It’s hard to believe that summer is almost over. Too soon we will be back into sweaters and hearing the school bells ringing. I’ve had an amazing time with my crew this summer, exploring the city and beyond to see what’s new to learn and talk about. I find it so easy to encourage language development with my kids in the summer since all you really need to do is get outside!
Remember, the two most valuable tools needed for learning language are interest and experience. If a child isn’t interested you won’t have their attention to show them anything new, or the motivation to keep them engaged. Children also learn best through hands on experience. In fact most language learning for toddlers and preschoolers are often tied to specific events. For example, a child who has seen a cow at the farm, heard it moo and maybe even felt it’s fur, will likely have a more developed meaning for the word ‘cow’ compared to looking at a toy cow or seeing it in pictures. This experience is also more likely to encourage child-initiated communication.
Since I am feeling nostalgic, I thought in this post I would share some of my favourite places to go in the summer that are great for a wide age range, the majority of kids are interested in going and inspire communication and natural language learning. I also outline a few language learning ideas at each place to get you started!
Even city dwellers usually don’t have to travel too far to find a farm to visit. Children love seeing their favourite animals up close and personal and lots of farms give you the chance to pick your own fruit and vegetables; something little hands REALLY love! The farm is also great for learning language concepts, since concepts are typically learnt best through hands on experience. From loud and quiet ducks to clean and dirty cows there are so many unique concepts to experience at the farm. All you have to do is notice and talk about it with your kiddo! Here are a few ideas to get you started:
– old/new – long/short – smooth/rough
– big/small – thin/fat – soft/hard
– heavy/light – tight/loose – wide/narrow
Summer and water just go hand in hand. Even the smallest of babies can enjoy time at the beach with their families. Usually this environment inspires communication from even the most reserved child, since there are many fun things to do for all ages. That’s why the beach is a great place to practice expressive language and communication skills. Here are three things to do to help get the conversation started with your child and keep it going:
a) Get face-to-face, join in and play with whatever your child is interested in
b) Wait for your child to use gestures, sounds or words to communicate about their interests
c) Use comments related to the child’s interests and take equal turns speaking to keep the conversation going longer
d) Use the power of pretend play to create new things to do and talk about
I will admit that my husband and I are not huge campers. One or two nights are about all we do, even though the kids could stay forever! Camping is also a great time to help kids practice receptive language by following directions. There is always something to get done when camping. Whether it is putting up the tent, gathering firewood or finding sticks to roast marshmallows there are lots of projects that require kids to listen and understand so they can participate. Since most kids love to help out while camping it is a perfect time. Here are some direction ideas to start you off:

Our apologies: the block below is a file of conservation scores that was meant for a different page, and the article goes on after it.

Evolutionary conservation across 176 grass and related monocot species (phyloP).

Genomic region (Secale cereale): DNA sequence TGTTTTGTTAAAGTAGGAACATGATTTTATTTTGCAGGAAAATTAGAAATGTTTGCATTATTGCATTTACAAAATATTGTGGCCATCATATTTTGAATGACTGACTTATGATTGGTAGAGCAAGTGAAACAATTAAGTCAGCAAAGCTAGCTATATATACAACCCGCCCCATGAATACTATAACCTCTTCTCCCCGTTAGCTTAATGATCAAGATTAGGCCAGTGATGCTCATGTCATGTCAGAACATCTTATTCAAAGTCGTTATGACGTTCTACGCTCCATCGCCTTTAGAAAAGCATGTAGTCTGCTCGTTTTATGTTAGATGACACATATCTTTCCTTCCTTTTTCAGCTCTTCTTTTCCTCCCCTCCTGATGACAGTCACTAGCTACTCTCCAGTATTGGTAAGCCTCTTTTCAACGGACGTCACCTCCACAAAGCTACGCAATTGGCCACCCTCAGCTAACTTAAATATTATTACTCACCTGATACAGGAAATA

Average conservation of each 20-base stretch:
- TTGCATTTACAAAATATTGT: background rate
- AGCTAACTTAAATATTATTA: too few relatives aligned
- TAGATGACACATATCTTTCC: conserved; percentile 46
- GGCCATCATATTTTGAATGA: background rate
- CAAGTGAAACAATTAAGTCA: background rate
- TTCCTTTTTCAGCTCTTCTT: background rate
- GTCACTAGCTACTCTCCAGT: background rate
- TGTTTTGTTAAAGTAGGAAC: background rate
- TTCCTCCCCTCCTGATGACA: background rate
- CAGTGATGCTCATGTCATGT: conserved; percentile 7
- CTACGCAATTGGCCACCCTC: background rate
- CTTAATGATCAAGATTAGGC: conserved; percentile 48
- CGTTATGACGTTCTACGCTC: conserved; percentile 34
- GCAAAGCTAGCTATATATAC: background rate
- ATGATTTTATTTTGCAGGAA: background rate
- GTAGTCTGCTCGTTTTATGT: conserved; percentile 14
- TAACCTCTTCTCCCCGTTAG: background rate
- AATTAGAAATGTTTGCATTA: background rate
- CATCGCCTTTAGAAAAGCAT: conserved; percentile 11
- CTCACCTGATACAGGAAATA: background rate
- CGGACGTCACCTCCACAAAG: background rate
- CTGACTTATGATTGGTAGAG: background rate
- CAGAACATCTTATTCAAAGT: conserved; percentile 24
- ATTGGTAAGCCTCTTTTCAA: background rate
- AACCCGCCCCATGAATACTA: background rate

a) 1 year old – One-step direction, such as “Can you get mommy a stick?” or “Put the ball in the tent”.
b) 2 year old – Two-step directions, such as “Pick up the backpack and give it to your father” or “Get your pillow and go into the tent”.
c) 3 years old and older – Three-step directions, such as “Open your bag, get your bathing suit and put it on” or “Go into the cooler, find the ketchup and put it on the table”.
Hiking or Nature Walks
Sometimes I think in this fast paced world we can get so caught up in talking we forget the value in listening. A nature walk or hike is one of the best places to keep the talking to a minimum and use the ears. What does a babbling brook sound like? What do rustling trees sound like? What does a bird’s song sound like? Draw children’s attention to the wonders of the world around them and help them connect the sounds they hear to the words for a more robust understanding of their meanings.
Children who have larger vocabularies are usually stronger readers and have better academic skills. As children get older it can be hard to remember that even though they talk a lot, vocabulary is something that grows, even into adulthood, and children should learn new words regularly. The zoo is a perfect place to do this. Whether it is a new animal name, words about habitats or an animal’s country of origin, the zoo is never short on new vocabulary words for kids of all ages. On your next visit try and pick one or two new words to learn while you are there to expand your child’s vocabulary.
I wish everyone out there a happy end of summer with their families!
Duursma, E., Augustyn, M. & Zuckerman, B. (2008). Reading aloud to children: The evidence. Archive of Disease in Childhood, 93(7).
Lowry, L. (2015). What makes your child ‘tick’. Using children’s interests to build communication skills. Retrieved online on August 12, 2015: http://www.hanen.org/Helpful-Info/Articles/What-Makes-Your-Child-Tick-.aspx
Sussman, F. (2015). The power of using everyday routines to promote young children’s language and social skills. Retreived online on August 12, 2015: http://www.hanen.org/helpful-info/articles/power-of-using-everyday-routines.aspx